In 2004, Oklahoma minister Meyers achieved instant fame when the text of his antiwar speech at the University of Oklahoma spread like wildfire in cyberspace. Building on the themes of his now-famous speech, Meyers points out how the values of the Christian Right and the Bush administration conflict with the gospel of Christ.In 2004, Oklahoma minister Meyers achieved instant fame when the text of his antiwar speech at the University of Oklahoma spread like wildfire in cyberspace. Building on the themes of his now-famous speech, Meyers points out how the values of the Christian Right and the Bush administration conflict with the gospel of Christ.Read Less
New in New jacket. Book. 8vo-over 7¾"-9¾" tall. Unclipped 22.95, dj protected in clear sleeve. 203 pages. In these pages, you will find a stirring message for our times, from a man who believes that God's love is universal, that the great Jewish prophets are as relevant now as in ancient times, and that the Jesus who drove the money changers from the Temple may yet inspire us to embrace justice and compassion as the soul of democracy. This is not a book for narrow sectarian minds; read it, and you will want to change the world'-Bill Moyers.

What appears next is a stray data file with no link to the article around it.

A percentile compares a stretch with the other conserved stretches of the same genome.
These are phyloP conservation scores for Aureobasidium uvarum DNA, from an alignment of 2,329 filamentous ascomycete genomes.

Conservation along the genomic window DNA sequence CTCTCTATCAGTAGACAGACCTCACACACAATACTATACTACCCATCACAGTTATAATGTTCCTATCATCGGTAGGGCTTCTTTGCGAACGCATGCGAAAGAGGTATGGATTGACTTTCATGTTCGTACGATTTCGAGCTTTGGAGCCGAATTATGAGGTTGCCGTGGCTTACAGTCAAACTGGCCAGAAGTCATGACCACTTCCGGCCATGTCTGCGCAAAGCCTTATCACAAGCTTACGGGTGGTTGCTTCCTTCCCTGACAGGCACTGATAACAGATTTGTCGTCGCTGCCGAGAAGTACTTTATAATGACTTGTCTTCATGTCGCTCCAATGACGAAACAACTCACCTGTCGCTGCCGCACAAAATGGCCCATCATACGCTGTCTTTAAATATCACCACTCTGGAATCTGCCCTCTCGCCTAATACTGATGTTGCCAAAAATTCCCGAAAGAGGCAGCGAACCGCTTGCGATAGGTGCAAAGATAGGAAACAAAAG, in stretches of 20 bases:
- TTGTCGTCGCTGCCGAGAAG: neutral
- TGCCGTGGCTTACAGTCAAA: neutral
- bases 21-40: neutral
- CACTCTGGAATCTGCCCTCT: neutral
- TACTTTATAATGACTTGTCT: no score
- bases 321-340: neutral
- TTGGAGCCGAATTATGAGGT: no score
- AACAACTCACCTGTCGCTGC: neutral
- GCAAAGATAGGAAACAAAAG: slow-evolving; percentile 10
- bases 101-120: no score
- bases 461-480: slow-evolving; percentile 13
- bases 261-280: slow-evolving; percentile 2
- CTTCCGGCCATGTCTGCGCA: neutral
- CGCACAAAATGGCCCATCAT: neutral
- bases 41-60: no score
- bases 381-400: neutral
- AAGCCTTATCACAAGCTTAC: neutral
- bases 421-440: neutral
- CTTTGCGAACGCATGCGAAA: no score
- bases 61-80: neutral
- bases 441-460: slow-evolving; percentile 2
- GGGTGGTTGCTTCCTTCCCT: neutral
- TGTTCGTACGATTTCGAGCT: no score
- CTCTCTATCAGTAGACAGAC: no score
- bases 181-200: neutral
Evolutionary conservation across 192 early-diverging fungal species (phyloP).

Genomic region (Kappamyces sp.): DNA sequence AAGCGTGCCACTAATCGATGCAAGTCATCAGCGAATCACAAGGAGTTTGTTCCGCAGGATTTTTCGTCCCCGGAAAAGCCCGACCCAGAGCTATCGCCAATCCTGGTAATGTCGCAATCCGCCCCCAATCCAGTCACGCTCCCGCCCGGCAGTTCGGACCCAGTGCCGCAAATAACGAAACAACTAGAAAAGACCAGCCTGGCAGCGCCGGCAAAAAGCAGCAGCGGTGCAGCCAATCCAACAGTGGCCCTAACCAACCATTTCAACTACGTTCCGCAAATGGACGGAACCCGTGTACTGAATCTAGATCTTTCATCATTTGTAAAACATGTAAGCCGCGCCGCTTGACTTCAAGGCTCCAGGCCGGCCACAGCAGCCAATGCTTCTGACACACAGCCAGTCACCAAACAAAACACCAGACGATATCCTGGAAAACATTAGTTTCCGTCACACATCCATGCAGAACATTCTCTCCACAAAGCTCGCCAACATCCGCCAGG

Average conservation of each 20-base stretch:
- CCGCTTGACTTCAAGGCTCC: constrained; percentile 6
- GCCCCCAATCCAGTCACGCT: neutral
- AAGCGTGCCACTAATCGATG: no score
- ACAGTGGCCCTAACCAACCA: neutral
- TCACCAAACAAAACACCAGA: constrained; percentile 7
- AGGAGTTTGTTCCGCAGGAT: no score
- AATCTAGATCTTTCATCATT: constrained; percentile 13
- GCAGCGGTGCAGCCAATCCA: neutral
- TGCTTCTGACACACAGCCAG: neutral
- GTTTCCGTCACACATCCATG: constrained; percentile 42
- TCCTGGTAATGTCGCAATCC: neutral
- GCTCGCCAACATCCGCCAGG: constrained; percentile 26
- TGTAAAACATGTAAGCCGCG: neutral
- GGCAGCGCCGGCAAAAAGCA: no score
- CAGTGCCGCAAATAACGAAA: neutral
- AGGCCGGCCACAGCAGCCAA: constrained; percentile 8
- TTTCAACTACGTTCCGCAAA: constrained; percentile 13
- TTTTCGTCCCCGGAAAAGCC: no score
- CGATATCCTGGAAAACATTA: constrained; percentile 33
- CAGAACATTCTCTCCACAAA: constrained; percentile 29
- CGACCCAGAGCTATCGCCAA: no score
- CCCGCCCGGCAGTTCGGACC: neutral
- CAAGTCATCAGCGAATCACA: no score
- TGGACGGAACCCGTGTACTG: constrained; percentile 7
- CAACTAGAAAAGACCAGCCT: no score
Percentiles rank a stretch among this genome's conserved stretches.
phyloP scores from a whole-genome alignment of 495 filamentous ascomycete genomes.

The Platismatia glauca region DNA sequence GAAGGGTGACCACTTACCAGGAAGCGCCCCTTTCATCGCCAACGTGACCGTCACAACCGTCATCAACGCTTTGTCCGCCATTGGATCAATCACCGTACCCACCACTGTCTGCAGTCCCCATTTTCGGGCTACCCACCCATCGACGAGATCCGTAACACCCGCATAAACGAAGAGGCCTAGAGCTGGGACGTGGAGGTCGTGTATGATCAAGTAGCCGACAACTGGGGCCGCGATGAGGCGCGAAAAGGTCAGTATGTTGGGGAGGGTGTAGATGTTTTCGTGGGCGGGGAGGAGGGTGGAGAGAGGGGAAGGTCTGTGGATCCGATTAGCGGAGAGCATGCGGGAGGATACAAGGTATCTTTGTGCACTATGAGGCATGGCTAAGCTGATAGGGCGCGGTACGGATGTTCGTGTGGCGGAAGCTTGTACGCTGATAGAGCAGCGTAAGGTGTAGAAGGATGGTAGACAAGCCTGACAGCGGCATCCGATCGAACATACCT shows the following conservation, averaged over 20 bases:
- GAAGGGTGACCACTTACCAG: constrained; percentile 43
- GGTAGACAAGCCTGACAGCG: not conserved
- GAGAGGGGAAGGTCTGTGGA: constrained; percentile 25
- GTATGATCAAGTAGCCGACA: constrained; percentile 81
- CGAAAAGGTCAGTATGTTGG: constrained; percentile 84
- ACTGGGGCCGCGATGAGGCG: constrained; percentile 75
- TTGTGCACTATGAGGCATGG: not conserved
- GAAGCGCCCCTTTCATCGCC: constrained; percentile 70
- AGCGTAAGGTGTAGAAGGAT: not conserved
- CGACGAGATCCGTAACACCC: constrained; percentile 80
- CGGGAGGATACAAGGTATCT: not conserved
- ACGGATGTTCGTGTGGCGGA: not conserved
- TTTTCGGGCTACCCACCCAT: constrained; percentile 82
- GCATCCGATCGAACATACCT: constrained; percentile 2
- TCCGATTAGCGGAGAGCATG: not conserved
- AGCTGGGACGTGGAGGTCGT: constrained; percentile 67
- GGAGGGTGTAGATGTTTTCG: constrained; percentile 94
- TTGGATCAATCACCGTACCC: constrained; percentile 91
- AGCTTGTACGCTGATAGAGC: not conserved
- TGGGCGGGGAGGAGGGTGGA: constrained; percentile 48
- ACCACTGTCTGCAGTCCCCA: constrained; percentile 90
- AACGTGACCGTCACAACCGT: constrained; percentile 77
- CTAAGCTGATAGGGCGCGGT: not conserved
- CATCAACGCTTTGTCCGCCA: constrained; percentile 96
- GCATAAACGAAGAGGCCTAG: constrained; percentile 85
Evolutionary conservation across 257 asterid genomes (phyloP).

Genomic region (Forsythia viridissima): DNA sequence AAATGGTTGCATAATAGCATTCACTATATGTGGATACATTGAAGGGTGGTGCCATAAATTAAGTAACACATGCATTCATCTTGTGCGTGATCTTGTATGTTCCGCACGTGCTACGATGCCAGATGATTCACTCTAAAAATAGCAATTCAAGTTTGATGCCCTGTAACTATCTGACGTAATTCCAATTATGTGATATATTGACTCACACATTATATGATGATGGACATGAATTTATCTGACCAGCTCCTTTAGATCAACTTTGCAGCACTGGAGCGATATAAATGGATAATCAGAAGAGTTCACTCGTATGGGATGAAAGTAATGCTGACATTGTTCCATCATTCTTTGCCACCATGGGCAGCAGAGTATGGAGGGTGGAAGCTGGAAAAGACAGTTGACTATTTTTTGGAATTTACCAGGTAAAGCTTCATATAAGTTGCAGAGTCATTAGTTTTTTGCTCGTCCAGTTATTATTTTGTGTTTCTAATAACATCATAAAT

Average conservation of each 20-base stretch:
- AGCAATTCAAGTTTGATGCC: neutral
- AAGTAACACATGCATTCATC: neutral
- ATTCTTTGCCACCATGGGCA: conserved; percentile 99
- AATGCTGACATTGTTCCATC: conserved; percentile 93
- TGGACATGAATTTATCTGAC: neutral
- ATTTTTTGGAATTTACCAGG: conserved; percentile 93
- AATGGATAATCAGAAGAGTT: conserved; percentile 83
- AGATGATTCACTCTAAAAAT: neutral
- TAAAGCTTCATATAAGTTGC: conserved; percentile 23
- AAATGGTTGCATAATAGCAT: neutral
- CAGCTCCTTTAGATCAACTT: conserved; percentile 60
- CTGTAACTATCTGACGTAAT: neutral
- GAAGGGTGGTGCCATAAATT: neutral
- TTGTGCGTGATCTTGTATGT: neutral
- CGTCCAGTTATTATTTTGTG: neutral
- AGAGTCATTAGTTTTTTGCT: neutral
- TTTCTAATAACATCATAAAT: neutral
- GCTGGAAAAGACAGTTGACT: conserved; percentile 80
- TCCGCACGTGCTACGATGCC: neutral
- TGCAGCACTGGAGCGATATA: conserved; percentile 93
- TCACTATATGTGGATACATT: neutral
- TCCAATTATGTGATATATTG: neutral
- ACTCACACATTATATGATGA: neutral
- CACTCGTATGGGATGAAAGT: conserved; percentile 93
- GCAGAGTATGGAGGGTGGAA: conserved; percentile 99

Publishers Weekly, 2006-02-27 Having "spent [his] whole life trying to persuade people that `liberal' is not a dirty word, and that Christianity is a way of life, not a set of creeds and doctrine demanding total agreement," Meyers, a United Church of Christ minister and Oklahoma City University professor of rhetoric, became an Internet celebrity when his November 2004 antiwar remarks bounced from continent to continent. In response, Meyers expanded 10 of his most salient points into a self-titled manifesto which not only highlights the dichotomy between the right's talk of Christian values and its walk-which he believes is characterized by shameful, immoral behavior-but provides a call to action. Patiently, he gives a series of impassioned reminders of the essence of what Jesus taught, believed and lived, perhaps best summarized by the stinging assertion that "most of all, the Christian Right seems to have forgotten that Jesus saved his white-hot anger for the sin of religious hypocrisy." Meyers maintains that prolife views, for example, should extend beyond the womb to death row, health care and the environment. For readers who are "indignant over the direction of this country" and feel that the time has come for "dignified, but tangible resistance," Meyers delivers an unambiguous, palpable blueprint. (May 26) (c) Copyright PWxyz, LLC. All rights reserved
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